Based on Ronald Bassett’s — a man who was primarily known for his medical and pharmaceutical work — novel about Matthew Hopkins, a notorious 17th-century witch-hunter, this 1968 film was a co-production of Tigon British Film Productions and American-International Pictures (who retitled the film The Conqueror Worm to link it to their series of Edgar Allan Poe movies).
Michael Reeves was 24 and only three films* into his career when he made this film, the tale of Hopkins (Price), a lawyer who has opportunistically become a witchhunter with no morality whatsoever, blackmailing and killing his way through the world. This film is pure nihilism and makes the statement that when the world goes to hell, there is no way to be an angel.
Reeves saw Donald Pleasence as Price, but AIP only saw Vincent Price as the lead. Reeves had refused the courtesy of meeting Price at Heathrow Airport which was a “deliberate snub calculated to offend both Price and AIP” according to Benjamin Halligan’s book Michael Reeves. When they met for the first time, Reeves said, “I didn’t want you, and I still don’t want you, but I’m stuck with you!”
According to Kim Newman in Nightmare Movies, Reeves and Price argued over the actor’s propensity to chew the scenery and Price supposedly said, “Young man, I have made eighty-four films. What have you done?”
Reeves replied, “I’ve made three good ones.”
And that’s how Reeves pushed Price into delivering the performance in this film. In the book Faster and Furiouser: The Revised and Fattened Fable of American International Pictures, Price said that he wrote the director a ten-page letter after he saw the film, praising the director’s work.
Reeves wrote back, “I knew you would think so.”
After Reeves’s death, Price would think back and say, “I realised what he wanted was a low-key, very laid-back, menacing performance. He did get it, but I was fighting him almost every step of the way. Had I known what he wanted, I would have cooperated.”
That said — Reeves was notoriously poor with actors, mainly concentrating on what the visual look of the film leaving the acting direction — outside of his playing with Price — to the actors.
The poster tagline — “Leave the realized at home…and if you are squeamish stay home with them!” — isn’t a lie. This is a film packed with some of the most intense torture and violence you’ll see. It was heavily censored in England** — yet still upset people — and played uncut in the U.S.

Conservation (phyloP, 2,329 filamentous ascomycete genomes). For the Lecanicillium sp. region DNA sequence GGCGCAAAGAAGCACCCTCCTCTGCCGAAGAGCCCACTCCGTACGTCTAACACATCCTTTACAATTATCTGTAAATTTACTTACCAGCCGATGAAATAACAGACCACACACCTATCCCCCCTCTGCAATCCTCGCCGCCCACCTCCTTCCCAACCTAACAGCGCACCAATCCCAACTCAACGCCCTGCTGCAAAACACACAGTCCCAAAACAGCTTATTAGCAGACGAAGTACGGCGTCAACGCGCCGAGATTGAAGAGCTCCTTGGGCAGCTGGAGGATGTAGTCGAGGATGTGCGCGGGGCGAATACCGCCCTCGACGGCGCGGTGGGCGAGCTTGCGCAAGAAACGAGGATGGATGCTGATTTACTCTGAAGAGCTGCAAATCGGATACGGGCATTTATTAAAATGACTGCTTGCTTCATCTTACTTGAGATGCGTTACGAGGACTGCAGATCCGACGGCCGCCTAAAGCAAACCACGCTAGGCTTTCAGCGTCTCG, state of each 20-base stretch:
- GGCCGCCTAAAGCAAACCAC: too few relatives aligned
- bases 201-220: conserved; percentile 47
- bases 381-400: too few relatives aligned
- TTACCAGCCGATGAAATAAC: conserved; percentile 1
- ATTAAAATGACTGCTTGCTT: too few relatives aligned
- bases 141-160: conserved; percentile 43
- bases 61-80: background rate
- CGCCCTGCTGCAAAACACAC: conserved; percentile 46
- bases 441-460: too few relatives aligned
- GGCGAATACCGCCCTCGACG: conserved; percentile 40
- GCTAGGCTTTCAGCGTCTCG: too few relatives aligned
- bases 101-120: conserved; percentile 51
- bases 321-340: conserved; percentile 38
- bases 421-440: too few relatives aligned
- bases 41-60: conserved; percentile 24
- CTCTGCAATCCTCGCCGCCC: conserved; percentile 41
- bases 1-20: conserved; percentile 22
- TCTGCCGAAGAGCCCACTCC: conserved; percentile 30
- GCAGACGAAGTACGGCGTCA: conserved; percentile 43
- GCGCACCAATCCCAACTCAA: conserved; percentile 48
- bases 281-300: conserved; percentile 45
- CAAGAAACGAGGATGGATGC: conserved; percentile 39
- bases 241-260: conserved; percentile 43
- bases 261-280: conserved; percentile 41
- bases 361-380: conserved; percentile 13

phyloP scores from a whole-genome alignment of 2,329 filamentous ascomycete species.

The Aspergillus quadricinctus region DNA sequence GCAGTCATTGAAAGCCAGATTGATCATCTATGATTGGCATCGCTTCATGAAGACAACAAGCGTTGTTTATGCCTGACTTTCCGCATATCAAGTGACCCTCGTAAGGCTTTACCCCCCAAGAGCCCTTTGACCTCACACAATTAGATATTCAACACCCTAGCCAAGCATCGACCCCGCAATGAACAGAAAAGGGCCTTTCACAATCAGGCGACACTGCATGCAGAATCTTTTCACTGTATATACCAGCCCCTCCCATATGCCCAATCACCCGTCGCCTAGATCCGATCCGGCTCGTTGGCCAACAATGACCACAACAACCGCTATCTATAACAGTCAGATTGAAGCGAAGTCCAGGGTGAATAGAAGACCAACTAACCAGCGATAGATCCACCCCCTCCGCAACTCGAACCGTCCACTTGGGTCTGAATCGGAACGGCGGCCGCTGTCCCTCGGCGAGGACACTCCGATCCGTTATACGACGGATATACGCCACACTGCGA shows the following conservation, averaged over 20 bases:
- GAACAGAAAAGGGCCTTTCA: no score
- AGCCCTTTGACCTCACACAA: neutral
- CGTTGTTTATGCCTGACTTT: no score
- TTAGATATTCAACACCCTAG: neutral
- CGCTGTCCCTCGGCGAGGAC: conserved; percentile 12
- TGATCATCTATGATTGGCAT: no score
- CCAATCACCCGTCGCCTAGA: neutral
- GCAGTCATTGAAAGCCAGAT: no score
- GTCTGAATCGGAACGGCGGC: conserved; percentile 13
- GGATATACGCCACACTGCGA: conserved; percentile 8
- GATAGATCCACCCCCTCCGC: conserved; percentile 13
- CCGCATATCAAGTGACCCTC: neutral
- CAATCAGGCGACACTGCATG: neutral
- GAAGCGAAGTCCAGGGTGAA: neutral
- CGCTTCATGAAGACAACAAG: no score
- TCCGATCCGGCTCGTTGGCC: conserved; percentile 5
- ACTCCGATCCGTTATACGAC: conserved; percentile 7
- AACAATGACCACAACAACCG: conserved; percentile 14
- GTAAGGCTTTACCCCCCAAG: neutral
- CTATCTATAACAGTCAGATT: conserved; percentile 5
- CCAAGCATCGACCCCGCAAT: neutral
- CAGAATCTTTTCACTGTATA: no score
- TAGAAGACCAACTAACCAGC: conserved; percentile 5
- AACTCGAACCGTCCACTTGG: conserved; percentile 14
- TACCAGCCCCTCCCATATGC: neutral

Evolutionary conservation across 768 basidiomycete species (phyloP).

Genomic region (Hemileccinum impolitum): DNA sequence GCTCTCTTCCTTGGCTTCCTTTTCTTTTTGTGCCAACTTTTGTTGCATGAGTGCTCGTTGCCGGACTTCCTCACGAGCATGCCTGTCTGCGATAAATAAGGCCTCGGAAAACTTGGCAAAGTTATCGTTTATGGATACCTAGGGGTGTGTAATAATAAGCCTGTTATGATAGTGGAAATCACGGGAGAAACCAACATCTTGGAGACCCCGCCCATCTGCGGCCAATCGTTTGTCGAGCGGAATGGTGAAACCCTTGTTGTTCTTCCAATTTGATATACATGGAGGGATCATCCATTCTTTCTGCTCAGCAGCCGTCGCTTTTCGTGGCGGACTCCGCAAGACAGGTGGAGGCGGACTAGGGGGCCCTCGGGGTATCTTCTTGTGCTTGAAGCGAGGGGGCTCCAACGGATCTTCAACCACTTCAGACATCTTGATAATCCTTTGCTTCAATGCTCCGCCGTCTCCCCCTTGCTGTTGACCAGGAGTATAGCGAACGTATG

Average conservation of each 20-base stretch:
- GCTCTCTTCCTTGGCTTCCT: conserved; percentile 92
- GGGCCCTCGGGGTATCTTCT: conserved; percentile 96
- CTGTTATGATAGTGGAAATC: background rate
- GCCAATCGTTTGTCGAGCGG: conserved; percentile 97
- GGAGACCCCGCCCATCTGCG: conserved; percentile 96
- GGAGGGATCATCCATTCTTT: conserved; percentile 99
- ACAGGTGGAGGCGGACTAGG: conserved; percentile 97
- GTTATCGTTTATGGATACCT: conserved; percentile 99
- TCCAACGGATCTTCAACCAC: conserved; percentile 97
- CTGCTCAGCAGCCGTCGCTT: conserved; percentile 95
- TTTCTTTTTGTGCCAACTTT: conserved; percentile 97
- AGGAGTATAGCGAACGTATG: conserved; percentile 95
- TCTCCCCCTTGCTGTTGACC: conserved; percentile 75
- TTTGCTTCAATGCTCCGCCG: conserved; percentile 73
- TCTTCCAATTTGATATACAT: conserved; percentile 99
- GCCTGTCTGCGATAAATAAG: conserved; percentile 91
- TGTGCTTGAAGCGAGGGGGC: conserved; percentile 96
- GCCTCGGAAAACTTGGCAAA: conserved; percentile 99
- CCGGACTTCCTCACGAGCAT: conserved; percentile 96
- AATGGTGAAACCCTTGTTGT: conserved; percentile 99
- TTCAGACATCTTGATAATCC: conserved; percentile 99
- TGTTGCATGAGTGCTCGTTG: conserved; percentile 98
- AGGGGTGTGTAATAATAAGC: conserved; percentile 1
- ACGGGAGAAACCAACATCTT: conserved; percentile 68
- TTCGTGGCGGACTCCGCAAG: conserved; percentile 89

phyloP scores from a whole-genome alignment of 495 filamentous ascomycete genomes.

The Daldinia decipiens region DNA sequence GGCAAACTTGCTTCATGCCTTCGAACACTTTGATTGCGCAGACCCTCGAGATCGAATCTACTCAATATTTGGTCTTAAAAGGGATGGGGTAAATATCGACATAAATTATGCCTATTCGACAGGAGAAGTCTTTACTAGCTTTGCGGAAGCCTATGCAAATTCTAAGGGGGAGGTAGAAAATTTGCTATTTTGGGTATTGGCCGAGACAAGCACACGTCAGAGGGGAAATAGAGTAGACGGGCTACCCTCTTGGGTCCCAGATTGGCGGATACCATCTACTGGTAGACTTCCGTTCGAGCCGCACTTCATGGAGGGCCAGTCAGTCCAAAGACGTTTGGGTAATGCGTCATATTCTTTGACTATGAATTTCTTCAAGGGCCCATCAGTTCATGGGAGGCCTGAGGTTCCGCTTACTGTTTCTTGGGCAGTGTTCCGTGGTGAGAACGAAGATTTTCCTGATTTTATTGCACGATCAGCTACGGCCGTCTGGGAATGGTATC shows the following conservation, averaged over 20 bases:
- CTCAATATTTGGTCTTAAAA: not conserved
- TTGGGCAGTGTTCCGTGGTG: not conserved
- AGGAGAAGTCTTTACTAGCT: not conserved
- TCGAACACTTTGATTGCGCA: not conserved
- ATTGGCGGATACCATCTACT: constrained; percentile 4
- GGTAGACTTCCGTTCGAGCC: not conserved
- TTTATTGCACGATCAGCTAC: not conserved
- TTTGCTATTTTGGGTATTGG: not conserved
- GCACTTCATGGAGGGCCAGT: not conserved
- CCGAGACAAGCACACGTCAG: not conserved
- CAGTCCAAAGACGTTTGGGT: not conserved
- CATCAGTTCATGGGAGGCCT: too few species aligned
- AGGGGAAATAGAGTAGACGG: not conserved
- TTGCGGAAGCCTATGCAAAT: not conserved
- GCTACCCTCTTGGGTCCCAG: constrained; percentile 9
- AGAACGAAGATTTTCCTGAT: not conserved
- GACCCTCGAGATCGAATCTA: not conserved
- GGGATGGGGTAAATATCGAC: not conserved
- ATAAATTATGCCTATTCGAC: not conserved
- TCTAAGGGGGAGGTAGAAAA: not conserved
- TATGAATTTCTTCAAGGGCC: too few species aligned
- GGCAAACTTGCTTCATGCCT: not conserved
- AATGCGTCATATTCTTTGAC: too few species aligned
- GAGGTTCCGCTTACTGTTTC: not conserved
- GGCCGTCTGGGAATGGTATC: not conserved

Hopkins is using the English Civil War and the destruction of social order to brutally abuse and torture those he deems witches throughout East Anglia. Then, he and his assistant John Stearne charge the local government for their work and move on.
Richard Marshall (Ian Ogilvy, who was in several of Reeves’ teenage short films and appeared in his movies The She Beast and The Sorcerers) is a young soldier returning home from the war, asking John Lowes (Rupert Davies) if he may marry his niece Sara (Hilary Dwyer, The Oblong Box, Scream of the Banshee). The old man confides that they are concerned for their safety and feel as if the village has turned on them as Marshall gives his word to protect them. As he leaves their town, he gives the witchfinder directions to get there.
Hopkins and Stearne enter town and instantly go to work taking out witches, including using rats and hot needles to find the Devil’s Mark inside Lowes. Sara offers sexual favors to protect her uncle and as soon as Hopkins leaves town, his partner assaults her.
When Marshall returns, he marries Sara in his own ceremony and vows to kill the two men, nearly beating Stearnes to death. Yet the tables are turned and the hero must watch as his love is tortured before him. That’s not the end, but I’d like you to see this for yourself.
AIP originally made this movie as a tax write-off, but was surprised by the quality of the film. Samuel Z. Arkoff said, “Michael Reeves brought out some elements in Vincent that hadn’t been seen in a long time. Vincent was more savage in the picture. Michael really brought out the balls in him. I was surprised how terrifying Vincent was in that. I hadn’t expected it.”
This film led to the second wave of AIP Poe films like The Oblong Box (originally scheduled to be directed by Reeves, but handed over to Hessler after Reeves fell ill during pre-production), Murders in the Rue Morgue and Cry of the Banshee, which reteamed Price and Dwyer.
It also inspired several inquisitonploitation*** films such as Mark of the Devil and The Bloody Judge, as well as leading the way for religious horror such as The Devils and the folk horror of The Blood on Satan’s Claw.
It also influenced metal, as the band Cathedral has a song “Hopkins (Witchfinder General)” and the band Witchfinder General outright took the name. Like all great NWOBHM bands, they have a self-titled song.
There was even a BBC4 radio play, Vincent Price and the Horror of the English Blood Beast, which tells the story of the relationship between Price and Reeves.
Sadly, a few months after this movie was released, director Reeves died in London at the age of 25 from an accidental alcohol and barbiturate overdose. What an incredible blow to the world of film, as obviously he was going to be a director whose work could only have gotten better.
*Castle of the Living Dead, The She Beast and The Sorcerers.
**Even the script provoked this reply from censors: “A study in sadism in which every detail of cruelty and suffering is lovingly dwelt on…a film which followed the script at all closely would run into endless censorship trouble.”
***Yes, an invented term.